Ponder this:

Tuesday, June 19, 2012

Warts and scabs and other miscellaneous items

A week ago last Saturday, during one of my first Walking for Improved Health walks, I tripped over a rock in the driveway, took a couple of those graceful giant steps that one does when one's balance is . . . but hope of its return is not . . . lost. I landed on the palms of my hands and my right forearm's underside, causing small areas of impressive road rash in those areas. Gravel-on-skin hurts: Tell all the motorcyclists you know. You know how it is when you fall. You lie still for a moment to take inventory to see what hurts and at what level. Skin? Yes. Muscle? No, not much. Bone? No. All right then. Roll to the grass (white shirt now very dirty), hands and knees, and up (rear first in bovine or toddler style) to the usual upright position. Continue on, feeling embarrassed and yet, somehow, heroic. My hands are almost back to normal now and the scabs are crusty and itch enough to make me aware of them and to invite scratching and picking. 
How ladylike. 

When I was twelve-ish, there was an old woman who rented an apartment from my grandmother. No love lost between the two of them! They did not speak, did not make eye contact. But Miss Brehm, a maiden lady, sat on her porch every afternoon in the summer, watching everything that went on, and I often sat with her for a little while.  She smelled good to me in that old lady way . . . Ivory soap and denture cleaner and Spic and Span detergent and whatever else it is that made old ladies smell the way they used to. She had a dog, a husky named Silver, whom she'd trained, she said, to look both ways before he crossed the narrow paved road to do the necessary. He always did look both ways, whether or not it was taught or just good dog reasoning. I humored her, smiled. "He's smart!" I'd say. When he died I gave her a sympathy card.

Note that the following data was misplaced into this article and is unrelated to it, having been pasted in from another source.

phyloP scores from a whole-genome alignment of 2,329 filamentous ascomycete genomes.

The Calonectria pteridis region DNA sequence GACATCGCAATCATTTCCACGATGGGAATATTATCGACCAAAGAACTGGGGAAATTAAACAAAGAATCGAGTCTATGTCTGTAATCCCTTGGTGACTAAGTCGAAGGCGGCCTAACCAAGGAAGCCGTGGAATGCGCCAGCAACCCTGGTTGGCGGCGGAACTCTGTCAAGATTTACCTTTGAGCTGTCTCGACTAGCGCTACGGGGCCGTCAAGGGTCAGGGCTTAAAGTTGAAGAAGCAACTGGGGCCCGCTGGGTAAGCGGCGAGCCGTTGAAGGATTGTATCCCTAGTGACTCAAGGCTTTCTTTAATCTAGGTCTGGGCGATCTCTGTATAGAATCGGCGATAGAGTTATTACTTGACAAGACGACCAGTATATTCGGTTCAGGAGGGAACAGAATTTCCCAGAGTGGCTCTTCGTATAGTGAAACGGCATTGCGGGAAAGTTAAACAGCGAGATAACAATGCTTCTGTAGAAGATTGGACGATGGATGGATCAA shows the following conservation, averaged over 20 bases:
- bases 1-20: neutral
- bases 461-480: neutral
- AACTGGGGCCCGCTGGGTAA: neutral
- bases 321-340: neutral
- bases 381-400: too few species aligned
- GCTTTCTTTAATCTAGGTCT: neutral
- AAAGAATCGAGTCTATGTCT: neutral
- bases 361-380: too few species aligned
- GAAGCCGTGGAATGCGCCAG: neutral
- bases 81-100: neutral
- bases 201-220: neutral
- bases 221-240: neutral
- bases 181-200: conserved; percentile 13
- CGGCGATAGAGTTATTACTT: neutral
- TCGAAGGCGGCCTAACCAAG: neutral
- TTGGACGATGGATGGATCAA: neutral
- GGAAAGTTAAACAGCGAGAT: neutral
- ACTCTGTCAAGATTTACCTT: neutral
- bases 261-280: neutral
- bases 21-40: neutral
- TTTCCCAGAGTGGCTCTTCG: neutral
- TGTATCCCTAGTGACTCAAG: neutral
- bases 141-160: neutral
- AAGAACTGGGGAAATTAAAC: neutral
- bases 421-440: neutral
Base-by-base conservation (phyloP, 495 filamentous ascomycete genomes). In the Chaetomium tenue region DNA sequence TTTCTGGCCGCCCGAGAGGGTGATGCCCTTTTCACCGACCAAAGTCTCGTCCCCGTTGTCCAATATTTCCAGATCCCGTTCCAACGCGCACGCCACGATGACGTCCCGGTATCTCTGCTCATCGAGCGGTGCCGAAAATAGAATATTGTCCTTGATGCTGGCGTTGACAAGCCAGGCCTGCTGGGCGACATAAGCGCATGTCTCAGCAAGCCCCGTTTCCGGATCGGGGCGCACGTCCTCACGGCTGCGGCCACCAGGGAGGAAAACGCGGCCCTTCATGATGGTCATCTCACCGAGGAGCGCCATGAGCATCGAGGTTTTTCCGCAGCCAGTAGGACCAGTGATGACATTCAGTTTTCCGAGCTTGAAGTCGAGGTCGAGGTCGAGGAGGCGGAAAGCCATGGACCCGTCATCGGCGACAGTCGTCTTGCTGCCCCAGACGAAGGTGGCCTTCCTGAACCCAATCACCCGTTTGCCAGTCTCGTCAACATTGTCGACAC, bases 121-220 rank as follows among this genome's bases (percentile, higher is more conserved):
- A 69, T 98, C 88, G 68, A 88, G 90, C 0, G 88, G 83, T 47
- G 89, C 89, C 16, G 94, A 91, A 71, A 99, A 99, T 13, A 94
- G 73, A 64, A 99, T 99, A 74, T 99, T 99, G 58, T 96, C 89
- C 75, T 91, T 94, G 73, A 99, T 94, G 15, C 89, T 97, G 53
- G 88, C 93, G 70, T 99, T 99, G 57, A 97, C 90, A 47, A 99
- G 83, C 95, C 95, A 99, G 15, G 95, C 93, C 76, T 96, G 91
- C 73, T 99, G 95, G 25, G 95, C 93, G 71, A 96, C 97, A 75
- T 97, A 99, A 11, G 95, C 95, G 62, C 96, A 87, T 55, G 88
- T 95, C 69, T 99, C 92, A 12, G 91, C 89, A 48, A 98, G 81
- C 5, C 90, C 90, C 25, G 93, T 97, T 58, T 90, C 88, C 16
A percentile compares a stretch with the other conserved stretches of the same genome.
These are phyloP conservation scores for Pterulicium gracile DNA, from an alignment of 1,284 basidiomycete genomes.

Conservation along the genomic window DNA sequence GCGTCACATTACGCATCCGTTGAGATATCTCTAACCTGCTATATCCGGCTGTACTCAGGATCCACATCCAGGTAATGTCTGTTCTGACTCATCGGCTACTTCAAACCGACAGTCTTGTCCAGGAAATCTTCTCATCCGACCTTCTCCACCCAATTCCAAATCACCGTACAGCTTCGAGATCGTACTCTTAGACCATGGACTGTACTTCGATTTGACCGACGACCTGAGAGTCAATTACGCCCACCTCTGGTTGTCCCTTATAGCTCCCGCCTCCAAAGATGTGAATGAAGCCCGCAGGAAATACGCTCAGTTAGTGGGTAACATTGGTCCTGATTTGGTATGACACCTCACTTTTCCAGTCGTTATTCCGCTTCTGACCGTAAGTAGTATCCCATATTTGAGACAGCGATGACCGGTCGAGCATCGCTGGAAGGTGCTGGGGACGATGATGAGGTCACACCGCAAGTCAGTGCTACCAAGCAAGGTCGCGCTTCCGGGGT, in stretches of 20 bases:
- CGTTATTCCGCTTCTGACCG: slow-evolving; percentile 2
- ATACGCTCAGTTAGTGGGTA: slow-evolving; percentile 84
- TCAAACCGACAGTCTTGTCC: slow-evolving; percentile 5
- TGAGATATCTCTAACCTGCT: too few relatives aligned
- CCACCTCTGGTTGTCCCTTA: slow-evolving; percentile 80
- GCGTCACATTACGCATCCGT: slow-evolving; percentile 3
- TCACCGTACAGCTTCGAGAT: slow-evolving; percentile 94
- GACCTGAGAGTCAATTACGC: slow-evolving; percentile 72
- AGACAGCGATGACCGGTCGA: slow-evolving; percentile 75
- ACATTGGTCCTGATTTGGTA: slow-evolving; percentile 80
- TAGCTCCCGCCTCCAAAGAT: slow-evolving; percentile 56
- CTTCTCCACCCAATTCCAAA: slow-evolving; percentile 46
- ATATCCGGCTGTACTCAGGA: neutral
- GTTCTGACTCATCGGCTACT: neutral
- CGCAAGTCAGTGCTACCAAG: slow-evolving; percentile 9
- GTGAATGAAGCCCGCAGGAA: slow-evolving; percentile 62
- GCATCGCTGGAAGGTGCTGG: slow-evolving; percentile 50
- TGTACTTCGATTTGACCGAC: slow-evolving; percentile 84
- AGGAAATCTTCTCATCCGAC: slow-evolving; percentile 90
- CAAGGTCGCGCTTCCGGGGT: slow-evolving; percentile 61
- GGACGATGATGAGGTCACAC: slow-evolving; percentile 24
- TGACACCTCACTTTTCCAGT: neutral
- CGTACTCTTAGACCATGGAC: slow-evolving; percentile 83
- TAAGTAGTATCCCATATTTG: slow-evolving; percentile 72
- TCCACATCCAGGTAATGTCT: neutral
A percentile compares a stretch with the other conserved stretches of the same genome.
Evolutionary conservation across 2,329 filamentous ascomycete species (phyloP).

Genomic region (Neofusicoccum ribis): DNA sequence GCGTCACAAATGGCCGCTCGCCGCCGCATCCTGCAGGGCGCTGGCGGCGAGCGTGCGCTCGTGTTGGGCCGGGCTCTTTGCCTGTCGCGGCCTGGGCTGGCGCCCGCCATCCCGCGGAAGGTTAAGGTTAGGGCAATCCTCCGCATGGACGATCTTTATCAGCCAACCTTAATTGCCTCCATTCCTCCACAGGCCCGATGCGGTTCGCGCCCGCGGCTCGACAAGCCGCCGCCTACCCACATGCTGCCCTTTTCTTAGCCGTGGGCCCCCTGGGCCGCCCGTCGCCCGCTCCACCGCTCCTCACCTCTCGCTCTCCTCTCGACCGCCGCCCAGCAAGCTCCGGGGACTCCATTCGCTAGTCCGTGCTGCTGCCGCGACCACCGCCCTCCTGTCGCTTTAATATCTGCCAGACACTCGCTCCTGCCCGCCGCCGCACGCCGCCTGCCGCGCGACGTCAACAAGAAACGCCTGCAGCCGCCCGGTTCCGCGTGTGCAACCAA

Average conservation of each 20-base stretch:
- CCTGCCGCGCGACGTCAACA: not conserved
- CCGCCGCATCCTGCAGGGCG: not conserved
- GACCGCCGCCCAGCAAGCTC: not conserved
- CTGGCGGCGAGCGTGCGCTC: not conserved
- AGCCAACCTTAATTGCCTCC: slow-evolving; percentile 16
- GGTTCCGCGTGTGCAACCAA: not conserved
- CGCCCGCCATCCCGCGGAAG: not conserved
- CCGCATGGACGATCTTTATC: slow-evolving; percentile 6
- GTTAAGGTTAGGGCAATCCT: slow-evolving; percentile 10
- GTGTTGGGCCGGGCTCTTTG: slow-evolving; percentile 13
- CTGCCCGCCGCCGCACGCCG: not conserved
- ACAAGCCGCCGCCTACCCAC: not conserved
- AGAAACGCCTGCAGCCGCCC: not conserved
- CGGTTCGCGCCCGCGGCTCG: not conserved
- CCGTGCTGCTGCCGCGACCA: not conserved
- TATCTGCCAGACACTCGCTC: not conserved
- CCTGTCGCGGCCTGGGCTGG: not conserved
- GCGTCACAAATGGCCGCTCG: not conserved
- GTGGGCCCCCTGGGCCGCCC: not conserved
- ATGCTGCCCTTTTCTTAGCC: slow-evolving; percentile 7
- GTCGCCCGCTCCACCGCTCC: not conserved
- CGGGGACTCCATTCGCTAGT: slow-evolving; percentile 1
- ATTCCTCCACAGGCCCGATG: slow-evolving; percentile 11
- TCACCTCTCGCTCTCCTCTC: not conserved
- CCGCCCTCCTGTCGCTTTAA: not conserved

A year or two earlier I had grown a wart on my knee, just below my kneecap. Miss Brehm told me to break off milkweed leaves and dab the milk on the wart. "Keep doing that every day," she said, "And that wart will disappear."
I thought she was probably crazy but I hated that wart, and there were certainly enough milkweed plants from which to take leaves, so I tried it. And by the end of the summer the wart had shrunk and shrunk and disappeared.

This morning I was up at 5:00. By 6:00 I was out the door for a leisurely period of movement. I'm not sure what I do even qualifies as "a walk." I just go outside and move my legs back and forth until, eventually, I find myself back at the door. As I came down the driveway toward the house, I noticed the milkweed plants, all new and fresh and plump, and remembered Miss Brehm. I thought of my itchy hands. I broke off a leaf of milkweed and dabbed the milk on the scabs on my right hand, leaving the left as the control hand. Who knows? 

Can't hurt, can it, after all?
And not for nothin', but my right hand doesn't itch right now and the left does.
Just sayin'.

22 comments:

esbboston said...

Interesting!

DJan said...

Oh, I just loved this post! All of it, the fall, the milkweed, Miss Brehm. Can I have more of these, please? It has made me smile and reminisce about my own Miss Brehm. :-)

Tamara Swerline said...

Love this post! I too have been remembering the Miss Brehm's in my life. Some quirky, some not so quirky but they all had wonderful stories to tell and most certainly 'old wives' tales' to share (even though some were not nor ever had been wives).

Blue Ridge Mountains said...

I always carry my walking stick even if its only for a short walk. I learned the hard way, skinned shins and knees.
Miss Nan Horton(elderly) told me to sip pickle juice if I had a muscle cramp. Wise old ladies,

Olga said...

I have been falling for most of my life. My mother actually had me practice falling in ways that would not break bones. Maybe physical therapy would have been a better idea.
My in-laws swore by milk weed for a lot of things, even cooking up the greens as I recall. They were nice and never forced me to try them.